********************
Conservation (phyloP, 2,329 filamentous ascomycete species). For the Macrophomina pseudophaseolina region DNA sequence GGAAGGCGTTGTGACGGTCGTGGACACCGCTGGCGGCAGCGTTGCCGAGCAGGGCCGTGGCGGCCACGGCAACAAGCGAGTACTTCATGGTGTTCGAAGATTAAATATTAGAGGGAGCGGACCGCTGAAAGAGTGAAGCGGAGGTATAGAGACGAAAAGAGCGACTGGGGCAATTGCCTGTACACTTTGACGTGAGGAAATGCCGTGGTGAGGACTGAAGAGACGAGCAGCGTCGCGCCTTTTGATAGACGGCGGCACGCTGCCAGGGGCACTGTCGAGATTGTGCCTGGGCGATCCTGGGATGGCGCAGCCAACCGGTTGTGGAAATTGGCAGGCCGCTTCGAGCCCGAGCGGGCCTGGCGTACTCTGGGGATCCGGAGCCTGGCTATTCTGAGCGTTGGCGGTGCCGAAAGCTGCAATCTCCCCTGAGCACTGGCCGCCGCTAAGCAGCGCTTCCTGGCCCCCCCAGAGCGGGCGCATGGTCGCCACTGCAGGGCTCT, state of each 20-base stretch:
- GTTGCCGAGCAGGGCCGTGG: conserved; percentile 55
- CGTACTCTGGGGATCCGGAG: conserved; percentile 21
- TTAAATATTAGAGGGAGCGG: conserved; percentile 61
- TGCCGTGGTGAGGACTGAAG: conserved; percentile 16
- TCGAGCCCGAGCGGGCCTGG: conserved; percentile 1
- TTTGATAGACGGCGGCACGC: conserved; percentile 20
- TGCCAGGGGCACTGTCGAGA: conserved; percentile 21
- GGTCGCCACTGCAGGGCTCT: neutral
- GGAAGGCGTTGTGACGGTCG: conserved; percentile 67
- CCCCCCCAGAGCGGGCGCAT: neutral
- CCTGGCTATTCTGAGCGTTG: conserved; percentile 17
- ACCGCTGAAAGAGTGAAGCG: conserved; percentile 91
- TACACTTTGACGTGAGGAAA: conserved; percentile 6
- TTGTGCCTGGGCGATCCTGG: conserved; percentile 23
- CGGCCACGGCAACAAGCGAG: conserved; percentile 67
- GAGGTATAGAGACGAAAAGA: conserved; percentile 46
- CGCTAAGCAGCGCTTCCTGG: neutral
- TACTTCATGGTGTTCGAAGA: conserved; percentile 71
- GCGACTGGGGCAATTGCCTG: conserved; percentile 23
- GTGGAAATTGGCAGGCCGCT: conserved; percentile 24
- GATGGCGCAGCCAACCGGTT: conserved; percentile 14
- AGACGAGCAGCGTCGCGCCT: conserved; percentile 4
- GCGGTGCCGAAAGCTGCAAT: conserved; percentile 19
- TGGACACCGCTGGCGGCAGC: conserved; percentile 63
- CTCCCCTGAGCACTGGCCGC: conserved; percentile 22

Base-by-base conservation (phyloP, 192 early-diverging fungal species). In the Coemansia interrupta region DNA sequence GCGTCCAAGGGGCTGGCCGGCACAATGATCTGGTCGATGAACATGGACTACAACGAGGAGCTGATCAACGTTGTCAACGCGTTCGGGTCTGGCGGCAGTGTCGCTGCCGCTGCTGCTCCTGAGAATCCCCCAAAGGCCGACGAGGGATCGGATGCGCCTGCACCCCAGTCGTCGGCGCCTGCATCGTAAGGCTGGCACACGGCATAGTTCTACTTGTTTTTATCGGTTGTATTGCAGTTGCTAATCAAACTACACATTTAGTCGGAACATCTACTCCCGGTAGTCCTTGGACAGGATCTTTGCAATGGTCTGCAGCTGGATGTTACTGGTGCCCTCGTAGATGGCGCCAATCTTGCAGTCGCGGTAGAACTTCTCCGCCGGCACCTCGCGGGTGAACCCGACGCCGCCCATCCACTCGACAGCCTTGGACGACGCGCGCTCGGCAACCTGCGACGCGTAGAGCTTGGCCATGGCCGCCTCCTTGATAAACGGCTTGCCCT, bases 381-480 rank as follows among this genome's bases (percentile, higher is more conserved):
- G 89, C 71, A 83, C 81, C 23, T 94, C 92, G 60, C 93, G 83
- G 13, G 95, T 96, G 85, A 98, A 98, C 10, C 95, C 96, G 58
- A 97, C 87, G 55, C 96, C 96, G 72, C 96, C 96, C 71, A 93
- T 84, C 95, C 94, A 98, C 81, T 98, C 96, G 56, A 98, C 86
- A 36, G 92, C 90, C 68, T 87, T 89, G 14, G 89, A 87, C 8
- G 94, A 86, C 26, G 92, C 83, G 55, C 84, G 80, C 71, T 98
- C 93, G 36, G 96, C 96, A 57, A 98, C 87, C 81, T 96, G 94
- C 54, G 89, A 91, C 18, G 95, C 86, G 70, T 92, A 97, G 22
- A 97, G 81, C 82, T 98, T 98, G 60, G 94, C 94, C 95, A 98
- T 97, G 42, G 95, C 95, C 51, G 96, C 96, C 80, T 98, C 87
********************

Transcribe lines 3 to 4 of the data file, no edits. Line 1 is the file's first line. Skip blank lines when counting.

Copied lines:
- CGTACTCTGGGGATCCGGAG: conserved; percentile 21
- TTAAATATTAGAGGGAGCGG: conserved; percentile 61